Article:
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For Netflix, Inc. (NFLX) Earnings, Focus on Subscribers, Not Profits

Vince Martin

InvestorPlace - Stock Market News, Stock Advice & Trading Tips

Over the past five years, Netflix, Inc. (NASDAQ:NFLX) stock has gained a whopping 1,210 percent. All the while, naysayers have surrounded NFLX stock. Even shorts have targeted the issue: 6% of Netflix stock still is shorted at the moment, and the figure was well over 10% in the first half of last year.

For Netflix, Inc. (NFLX) Earnings, Focus on Subscribers, Not Profits

Source: Vivian D Nguyen via Flickr (Modified)

Netflix simply has shrugged the doubters off. And the rise in Netflix stock over that period has largely been based on one factor: subscriber growth. Netflix is profitable, but barely so: consensus EPS of $1.05 for 2017 implies a whopping 150x P/E multiple for Netflix stock.

The company continues to burn cash: free cash flow was negative $1.7 billion over the past four quarters. And Netflix itself said after Q1 that it would continue to issue debt to buy and create more content — and draw more subscribers.

From the perspective of NFLX stock, that decision makes a lot of sense. Because, so far, NFLX stock owners and traders have basically ignored profit and cash flow figures. Instead, they’ve focused solely on subscribers. And that, in large part, is why Netflix stock has risen by a factor of 13 over the past five years.

Heading into the NFLX earnings report for Q2 on Monday, then, it seems likely that subscriber growth will once again be the most discussed metric in the report. And until that changes, betting against Netflix stock seems rather unwise.

Netflix and Subscriber Growth

At the end of Q1 2012, Netflix had 23.4 million subscribers in the U.S., and 3 million overseas. Five years later, the U.S. subscriber count has more than doubled. International subscribers were almost sixteen times higher, at 47.9 million.

The company’s Q2 guidance suggests further growth. Netflix projects another 850K US streaming subscribers, and 2.6 million additions in its international business. The combination would get Netflix over 100 million subscribers for the first time.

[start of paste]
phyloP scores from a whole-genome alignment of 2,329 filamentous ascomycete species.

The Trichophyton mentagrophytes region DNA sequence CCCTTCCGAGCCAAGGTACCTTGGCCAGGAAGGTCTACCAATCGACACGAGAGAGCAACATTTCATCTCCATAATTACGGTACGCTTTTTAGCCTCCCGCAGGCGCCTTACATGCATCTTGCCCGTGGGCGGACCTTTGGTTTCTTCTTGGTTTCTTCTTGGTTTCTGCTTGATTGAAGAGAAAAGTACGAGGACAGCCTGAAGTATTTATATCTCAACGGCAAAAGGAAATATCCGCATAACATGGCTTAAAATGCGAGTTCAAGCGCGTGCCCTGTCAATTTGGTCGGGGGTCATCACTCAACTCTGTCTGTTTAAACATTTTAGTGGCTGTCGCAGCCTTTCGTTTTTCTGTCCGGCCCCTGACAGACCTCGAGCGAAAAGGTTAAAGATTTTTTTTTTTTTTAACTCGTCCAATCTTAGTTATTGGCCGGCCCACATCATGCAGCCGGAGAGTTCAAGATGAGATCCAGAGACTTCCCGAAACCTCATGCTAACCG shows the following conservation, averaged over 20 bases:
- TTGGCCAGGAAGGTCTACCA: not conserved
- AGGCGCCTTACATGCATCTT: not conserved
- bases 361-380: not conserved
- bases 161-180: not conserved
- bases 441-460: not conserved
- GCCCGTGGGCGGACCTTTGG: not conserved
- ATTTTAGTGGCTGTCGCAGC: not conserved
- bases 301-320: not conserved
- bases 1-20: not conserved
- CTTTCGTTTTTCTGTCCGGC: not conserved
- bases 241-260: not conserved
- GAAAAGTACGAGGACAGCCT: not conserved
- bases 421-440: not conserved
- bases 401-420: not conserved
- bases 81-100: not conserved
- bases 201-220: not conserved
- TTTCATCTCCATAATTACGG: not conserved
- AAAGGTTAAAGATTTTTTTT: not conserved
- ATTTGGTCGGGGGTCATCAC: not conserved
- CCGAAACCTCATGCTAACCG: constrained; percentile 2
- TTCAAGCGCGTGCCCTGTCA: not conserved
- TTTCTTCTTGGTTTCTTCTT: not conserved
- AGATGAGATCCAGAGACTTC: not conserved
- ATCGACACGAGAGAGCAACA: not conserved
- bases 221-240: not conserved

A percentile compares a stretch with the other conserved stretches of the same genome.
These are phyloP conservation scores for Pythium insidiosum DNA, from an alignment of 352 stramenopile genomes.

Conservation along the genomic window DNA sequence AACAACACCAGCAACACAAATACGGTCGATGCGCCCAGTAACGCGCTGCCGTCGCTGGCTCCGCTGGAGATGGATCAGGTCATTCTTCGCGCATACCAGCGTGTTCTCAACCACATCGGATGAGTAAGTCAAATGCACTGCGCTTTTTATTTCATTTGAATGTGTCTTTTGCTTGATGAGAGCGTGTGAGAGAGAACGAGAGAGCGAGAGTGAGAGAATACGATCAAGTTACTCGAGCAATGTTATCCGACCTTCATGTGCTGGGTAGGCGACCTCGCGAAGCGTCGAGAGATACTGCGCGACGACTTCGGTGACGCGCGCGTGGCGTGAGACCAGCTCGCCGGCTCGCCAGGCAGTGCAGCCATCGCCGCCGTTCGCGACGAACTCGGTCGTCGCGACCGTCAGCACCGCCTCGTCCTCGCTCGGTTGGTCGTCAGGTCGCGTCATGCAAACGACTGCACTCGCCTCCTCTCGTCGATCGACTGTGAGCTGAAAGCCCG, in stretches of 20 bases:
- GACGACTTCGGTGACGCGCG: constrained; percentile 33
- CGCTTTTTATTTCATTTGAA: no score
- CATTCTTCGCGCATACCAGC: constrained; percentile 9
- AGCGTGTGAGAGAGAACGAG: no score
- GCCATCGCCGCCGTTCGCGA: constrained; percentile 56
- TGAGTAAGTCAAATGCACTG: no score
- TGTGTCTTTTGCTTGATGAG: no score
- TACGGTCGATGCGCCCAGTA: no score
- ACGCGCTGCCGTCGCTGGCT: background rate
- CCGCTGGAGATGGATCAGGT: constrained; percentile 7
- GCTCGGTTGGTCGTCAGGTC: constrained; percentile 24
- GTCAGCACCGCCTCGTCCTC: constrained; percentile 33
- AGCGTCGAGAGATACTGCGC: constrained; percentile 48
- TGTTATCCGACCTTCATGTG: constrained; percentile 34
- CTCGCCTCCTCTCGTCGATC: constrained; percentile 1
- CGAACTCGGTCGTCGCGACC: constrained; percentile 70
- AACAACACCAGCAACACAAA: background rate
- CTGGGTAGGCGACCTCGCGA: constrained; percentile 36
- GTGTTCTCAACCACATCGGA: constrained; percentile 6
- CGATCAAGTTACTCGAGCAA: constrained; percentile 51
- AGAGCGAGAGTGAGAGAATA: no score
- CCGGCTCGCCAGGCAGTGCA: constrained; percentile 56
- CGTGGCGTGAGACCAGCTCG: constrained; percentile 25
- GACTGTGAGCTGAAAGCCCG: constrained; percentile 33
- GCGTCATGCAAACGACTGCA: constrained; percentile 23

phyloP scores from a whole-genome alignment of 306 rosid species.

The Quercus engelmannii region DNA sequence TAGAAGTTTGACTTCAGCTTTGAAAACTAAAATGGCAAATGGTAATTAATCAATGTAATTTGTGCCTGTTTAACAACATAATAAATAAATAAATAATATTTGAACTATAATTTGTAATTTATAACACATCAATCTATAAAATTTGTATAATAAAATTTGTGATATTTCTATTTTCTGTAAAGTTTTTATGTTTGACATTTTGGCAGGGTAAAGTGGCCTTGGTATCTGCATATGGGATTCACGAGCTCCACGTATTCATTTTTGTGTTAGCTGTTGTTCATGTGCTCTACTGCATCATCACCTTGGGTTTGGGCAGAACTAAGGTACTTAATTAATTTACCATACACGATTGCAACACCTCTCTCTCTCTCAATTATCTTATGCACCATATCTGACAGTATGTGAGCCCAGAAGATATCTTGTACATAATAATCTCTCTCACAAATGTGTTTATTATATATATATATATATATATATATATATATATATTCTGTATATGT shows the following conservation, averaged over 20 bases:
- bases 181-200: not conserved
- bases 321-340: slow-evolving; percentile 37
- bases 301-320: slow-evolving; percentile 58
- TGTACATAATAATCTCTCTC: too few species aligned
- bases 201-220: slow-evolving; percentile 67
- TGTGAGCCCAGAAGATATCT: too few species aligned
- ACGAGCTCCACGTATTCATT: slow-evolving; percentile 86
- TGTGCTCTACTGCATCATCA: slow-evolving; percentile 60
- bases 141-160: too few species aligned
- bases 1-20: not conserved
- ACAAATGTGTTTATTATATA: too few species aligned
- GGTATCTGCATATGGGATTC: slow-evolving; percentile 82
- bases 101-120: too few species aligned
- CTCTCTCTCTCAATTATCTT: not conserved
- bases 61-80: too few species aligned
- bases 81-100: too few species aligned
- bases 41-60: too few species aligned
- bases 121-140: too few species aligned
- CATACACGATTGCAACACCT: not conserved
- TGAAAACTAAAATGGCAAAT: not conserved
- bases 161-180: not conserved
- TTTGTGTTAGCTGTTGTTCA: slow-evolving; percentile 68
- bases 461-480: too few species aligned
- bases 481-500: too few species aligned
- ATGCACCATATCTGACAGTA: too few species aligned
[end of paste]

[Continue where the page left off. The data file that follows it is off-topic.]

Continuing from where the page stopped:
A beat on subscriber numbers certainly will move NFLX stock — because the correlation between subscribers and Netflix stock has been increasingly clear over the past few quarters. Q1 numbers disappointed on subscriber growth, and NFLX stock fell 3% despite positive commentary from management on operating margins. Q4 beat, and Q3 was a huge positive surprise — and Netflix stock gained both times (including a major jump after the Q3 report which kick-started the current rally.)



Even looking back to the first two-thirds of 2016, when Netflix stock was struggling (even dipping below $90 in July), the subscriber numbers were to blame. U.S. streaming net additions were just 16,000 total in Q2 — which led to fears that Netflix’s market was saturated and/or competition from Amazon.com, Inc. (NASDAQ:AMZN) and other streamers was eroding its business.

As such, it seems unlikely that other aspects of the Q2 earnings report will move Netflix stock much, if at all. The question beyond the Netflix earnings release is when that will change.

What Will Change the Attitude Toward NFLX Stock?

The subscription growth so far has negated many of the bear theses toward NFLX stock. Netflix bears were initially skeptical the company could penetrate international markets at all. But current trends suggest that Netflix actually will have more subscribers overseas than in the U.S. as soon as Q3 (and possibly in Q2, if the numbers surprise).

Competition from Amazon, Hulu and other streamers was supposed to threaten Netflix’s market share. But as it turns out, “cord-cutters” largely have added those services to Netflix, rather than replacing it. Meanwhile, Netflix has a trick up its sleeve if subscriber growth slows: it can cut down on password sharing.

As long as those subscribers keep growing, Netflix stock seems likely to do the same. Investors seem content to believe that Netflix can figure out profitability eventually, and that the billions spent now on original content will pay dividends (if not literally) in the future.

That will change — 7% operating margins aren’t hugely attractive, given the risk taken in content development. Netflix won’t be able to raise debt forever. At some point, the story surrounding Netflix stock will change toward its profitability.

But that will only happen when subscriber growth slows. And while one survey raised concern about the Q2 number, from a long-term standpoint, Netflix has plenty of room to expand, particularly overseas.

As long as Netflix and its FANG peers Facebook Inc (NASDAQ:FB), Amazon, and Alphabet Inc (NASDAQ:GOOG, NASDAQ:GOOGL) are rising, subscriber growth will be enough. And that seems likely to keep NFLX stock afloat through the Q2 earnings — and beyond.

As of this writing, Vince Martin has no positions in any securities mentioned.

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